Gallup most admired: Who made the list besides Obama, Hillary Clinton?
Barack Obama and Hillary Clinton again topped Gallup's top 10 lists of most admired men and women. But their numbers went down. And further down the list, we found some surprises.
But that’s not the news. Mr. Obama has topped the men’s list every year since 2008 – as have American presidents most years since Gallup began polling “most admired man” in 1946. Mrs. Clinton won “most admired woman” for the 12th straight year and 22nd time overall.
What’s new is that their numbers took a dive. Obama went from 30 percent last year to 16 percent this year, in the open-ended survey of 1,031 Americans; Clinton fell from 21 percent to 15 percent.
Obama’s slide is easy to explain: From the Obamacare fiasco and general Washington dysfunction to Edward Snowden’s leaks on government snooping, the president had an annus horribilis. Clinton’s slide might be attributed to the fact that she kind of took the year off, having retired as secretary of State and declined to engage in others’ efforts to prepare the groundwork for a possible presidential campaign.
More interesting to us were the other names on the list. Let’s start with the men who got 1 percent each: Microsoft founder Bill Gates; actor Clint Eastwood; retired Rep. Ron Paul (R) of Texas; Sen. Ted Cruz (R) of Texas; 2012 GOP presidential nominee Mitt Romney; and former President Jimmy Carter.
Most are from the world of politics – including Mr. Eastwood, whose prime time conversation with the empty chair at the 2012 Republican National Convention is still buzzworthy. We’re going to assume that if Mr. Romney sees the list (and cares), he won’t be happy that he and Eastwood get equal billing.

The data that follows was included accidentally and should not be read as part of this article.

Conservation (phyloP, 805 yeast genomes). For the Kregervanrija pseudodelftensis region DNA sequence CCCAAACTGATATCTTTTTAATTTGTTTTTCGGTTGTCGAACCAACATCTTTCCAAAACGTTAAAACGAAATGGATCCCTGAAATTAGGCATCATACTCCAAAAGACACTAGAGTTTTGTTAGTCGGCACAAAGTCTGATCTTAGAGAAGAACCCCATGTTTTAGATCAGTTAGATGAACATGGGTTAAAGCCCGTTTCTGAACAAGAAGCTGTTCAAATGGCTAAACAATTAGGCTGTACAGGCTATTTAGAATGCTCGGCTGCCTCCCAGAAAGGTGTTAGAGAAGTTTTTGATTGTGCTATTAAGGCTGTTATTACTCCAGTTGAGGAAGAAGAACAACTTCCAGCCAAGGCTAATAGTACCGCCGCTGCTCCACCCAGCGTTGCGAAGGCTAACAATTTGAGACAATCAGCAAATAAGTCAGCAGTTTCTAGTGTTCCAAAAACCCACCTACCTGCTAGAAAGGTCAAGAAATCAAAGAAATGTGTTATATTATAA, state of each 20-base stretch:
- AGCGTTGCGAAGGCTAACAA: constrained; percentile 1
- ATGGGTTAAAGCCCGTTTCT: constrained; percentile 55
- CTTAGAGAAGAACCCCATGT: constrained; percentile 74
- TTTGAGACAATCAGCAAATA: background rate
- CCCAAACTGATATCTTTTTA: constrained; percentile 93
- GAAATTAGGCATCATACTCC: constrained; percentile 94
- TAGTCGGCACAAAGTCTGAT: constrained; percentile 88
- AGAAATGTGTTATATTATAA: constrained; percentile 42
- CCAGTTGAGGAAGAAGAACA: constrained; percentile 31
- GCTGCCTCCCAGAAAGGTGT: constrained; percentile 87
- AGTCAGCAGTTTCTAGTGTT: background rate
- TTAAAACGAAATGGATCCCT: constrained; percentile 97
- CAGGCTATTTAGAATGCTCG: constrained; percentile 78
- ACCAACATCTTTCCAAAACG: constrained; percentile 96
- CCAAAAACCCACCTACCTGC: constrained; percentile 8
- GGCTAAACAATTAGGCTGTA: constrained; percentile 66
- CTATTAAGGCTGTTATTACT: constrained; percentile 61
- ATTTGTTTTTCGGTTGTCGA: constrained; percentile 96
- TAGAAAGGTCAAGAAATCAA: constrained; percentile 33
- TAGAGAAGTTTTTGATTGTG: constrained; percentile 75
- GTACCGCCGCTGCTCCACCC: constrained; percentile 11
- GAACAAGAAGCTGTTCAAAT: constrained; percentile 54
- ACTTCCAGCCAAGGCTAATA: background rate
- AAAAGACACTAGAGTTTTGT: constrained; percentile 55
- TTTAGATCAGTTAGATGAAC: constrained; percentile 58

Senator Cruz is the only prospective 2016 presidential candidate on the men’s list, which probably says more about the fervency of his supporters than his chances of winning the nomination. But it’s also interesting that one of his likely rivals, Sen. Rand Paul (R) of Kentucky, didn’t make the list – while his father did.
Tied for second on the men’s list, with 4 percent each, are former President George W. Bush and Pope Francis. For President Bush, that 4 percent is double what he got last year. Perhaps this hints at a comeback in public estimation, having left office with dismal job approvals? Regarding the Pope, we’re going to guess that his 4 percent is only the beginning, given the splash he has made in just nine months on the job.
Rounding out the men’s list, with 2 percent each, are former President Bill Clinton and the Rev. Billy Graham. The elderly Mr. Graham tops the all-time list of top 10 mentions for Gallup’s most admired man – 57 times, far more than anyone else.
Also of note: Former South African President Nelson Mandela was chosen by 7 percent of those surveyed, but he is no longer qualified to make the list, which only ranks people who are still alive. Mr. Mandela died the day polling began, Dec. 5.
On the women’s list, entertainer Oprah Winfrey eked out a second-place showing with 6 percent, just ahead of first lady Michelle Obama, who got 5 percent. Four of the top six women are minorities: Ms. Winfrey, Mrs. Obama, Pakistani teen education advocate Malala Yousafzai (2 percent), and former Secretary of State Condoleezza Rice (2 percent). Former Alaska Gov. Sarah Palin (R) came in fourth with 5 percent.
The final four women each polled at 1 percent: German Chancellor Angela Merkel; actress Angelina Jolie; Catherine, Duchess of Cambridge; and Queen Elizabeth II. We’re thinking that Duchess Kate gets points for giving birth to a future king, and a cute one at that, though she made the list last year, also with 1 percent. And her grandmother-in-law reigns supreme at the top of the all-time list of top 10 finishes for most admired women, with 46 appearances.
Looking ahead to 2014, we see at least two women who could break into the top 10: Janet Yellen, set to become chairwoman of the Federal Reserve, and Sen. Elizabeth Warren (D) of Massachusetts, a liberal firebrand with a fan base eager for her to run for president in 2016 (despite her protestations).
Among the men, that bottom scrum of 1-percenters could see some new faces. Maybe Chris Christie, Republican governor of New Jersey and a 2016 prospect? How about Vice President Joe Biden? Maybe Senator Paul will replace his father on the list? Check back in a year.